Many of us are out there hitting the PR circuit to build a following for our brand, organization or product, but how do we determine if our efforts to-date have been successful?
What’s your relationship status?
We often talk with clients about two main categories of relationships:
- An exchange relationship: Person A does something for Person B only because B has provided benefits in the past or will do so in the future. It’s an exchange of something, for something.
- A shared relationship: Person A and Person B both act out of genuine concern for the welfare of the other and value the relationship without expecting anything in return.
Exchange relationships are the most common, but shared are the strongest. You probably have a mix of both. A good goal for winning your audience is to move steadily from exchange relationships to shared relationships.
Get to the action already!
There’s a scale we often use to build momentum among a given audience. It has four steps: 1) Awareness, 2) Understanding, 3) Engagement, 4) Action… In basic terms:
I think I’ve maybe heard you have a new product.
Oh, yeah, I kinda sorta stumbled across your company’s website once.
You design fashion apps and I know you have a new one coming out soon.
I know what you’ve blogged about because I occasionally lurk there.
I’ve talked to my friends about your product.
I once posted a review of your latest launch.
I bought your product.
I’m a blog follower and comment regularly.
The goal is to move people from Awareness to Action. You might have 1,000 people who are peripherally aware of your company, but those numbers don’t matter much until you can convince your audience to go out and spend money on your products or services, or actively support your efforts to build a larger following. The volume isn’t as important as the level of engagement.
Take a look at your audience so far. What stage in the spectrum do they fall into? And how can you move them closer to Action?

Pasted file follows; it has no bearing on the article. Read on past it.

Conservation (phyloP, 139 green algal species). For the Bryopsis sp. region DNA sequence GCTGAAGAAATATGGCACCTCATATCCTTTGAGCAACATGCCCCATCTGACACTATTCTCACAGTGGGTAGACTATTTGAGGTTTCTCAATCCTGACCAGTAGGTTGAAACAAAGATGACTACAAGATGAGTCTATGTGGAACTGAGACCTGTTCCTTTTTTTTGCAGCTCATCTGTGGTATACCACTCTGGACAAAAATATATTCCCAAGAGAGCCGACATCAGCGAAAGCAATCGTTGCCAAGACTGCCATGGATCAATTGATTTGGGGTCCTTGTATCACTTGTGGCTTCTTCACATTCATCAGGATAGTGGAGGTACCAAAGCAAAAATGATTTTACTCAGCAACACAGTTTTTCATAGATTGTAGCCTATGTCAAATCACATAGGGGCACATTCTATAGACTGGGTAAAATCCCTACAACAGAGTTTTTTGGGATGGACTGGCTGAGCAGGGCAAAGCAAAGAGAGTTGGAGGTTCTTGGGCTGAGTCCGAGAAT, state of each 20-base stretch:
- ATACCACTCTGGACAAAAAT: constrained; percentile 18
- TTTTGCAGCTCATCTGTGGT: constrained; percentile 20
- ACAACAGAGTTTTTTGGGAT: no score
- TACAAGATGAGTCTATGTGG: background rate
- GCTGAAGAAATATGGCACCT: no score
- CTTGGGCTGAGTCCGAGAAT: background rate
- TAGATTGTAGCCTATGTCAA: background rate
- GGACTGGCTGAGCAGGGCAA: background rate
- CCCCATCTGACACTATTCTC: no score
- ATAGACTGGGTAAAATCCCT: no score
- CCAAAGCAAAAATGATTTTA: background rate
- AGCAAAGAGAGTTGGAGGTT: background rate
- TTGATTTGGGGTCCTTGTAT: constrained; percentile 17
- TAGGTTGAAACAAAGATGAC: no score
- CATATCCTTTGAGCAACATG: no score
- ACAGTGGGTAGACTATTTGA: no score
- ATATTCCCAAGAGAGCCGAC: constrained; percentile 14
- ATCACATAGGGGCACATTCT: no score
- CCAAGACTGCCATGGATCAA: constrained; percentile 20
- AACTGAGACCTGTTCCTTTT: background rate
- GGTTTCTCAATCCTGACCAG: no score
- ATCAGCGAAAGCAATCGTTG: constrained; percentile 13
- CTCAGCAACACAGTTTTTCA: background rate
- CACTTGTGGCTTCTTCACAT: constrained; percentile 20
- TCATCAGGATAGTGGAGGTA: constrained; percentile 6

You don’t need to be a perfectionist or have a degree in marketing to appreciate a brand style guide. This guide acts as a quick references for use of your logo and brand elements. It’s a great tool to ensure your brand is being used correctly and consistently by everyone—internally and externally.
Whether your company is over 100 years old or newly up and running, we always recommend having a brand style guide and directions for where to find it and how to use it. Here’s why:
- A style guide legally protects your brand. Committing your brand standards to paper and showing how to use your logo and brand elements consistently puts your company in a better position if another organization’s brand starts to look like yours.
- By maintaining consistency across all communications pieces, you strengthen your company’s brand and increase awareness of what makes your company stand out among the crowd.
- Where else can you clarify the “dos and don’ts” of using your company’s logos, colors, fonts and other brand elements? A style guide eliminates the anxiety of a discolored or misshapen logo ending up on a final printed piece or large apparel order. This is especially important for individuals who do not use your brand on a daily basis, such as graphic designers or printers.
A style guide is relatively quick to make and you will begin to see its effects internally right away. It also makes your brand stronger in the long-run, and we all associate great companies with strong brands.
So, does your organization need a brand style guide after all?
In the warm afterglow of the GOP Presidential debates last night here in Milwaukee, I was reminded of the long and close connection between politics and public relations, my chosen profession after several years in politics.
Public relations and politics have been two firmly entwined concepts since the beginning of recorded history. Consider Aristotle and his schools of rhetoric that taught the art of persuasive communication. Consider the pamphlet written in 64 B.C. on how to wage and win an election.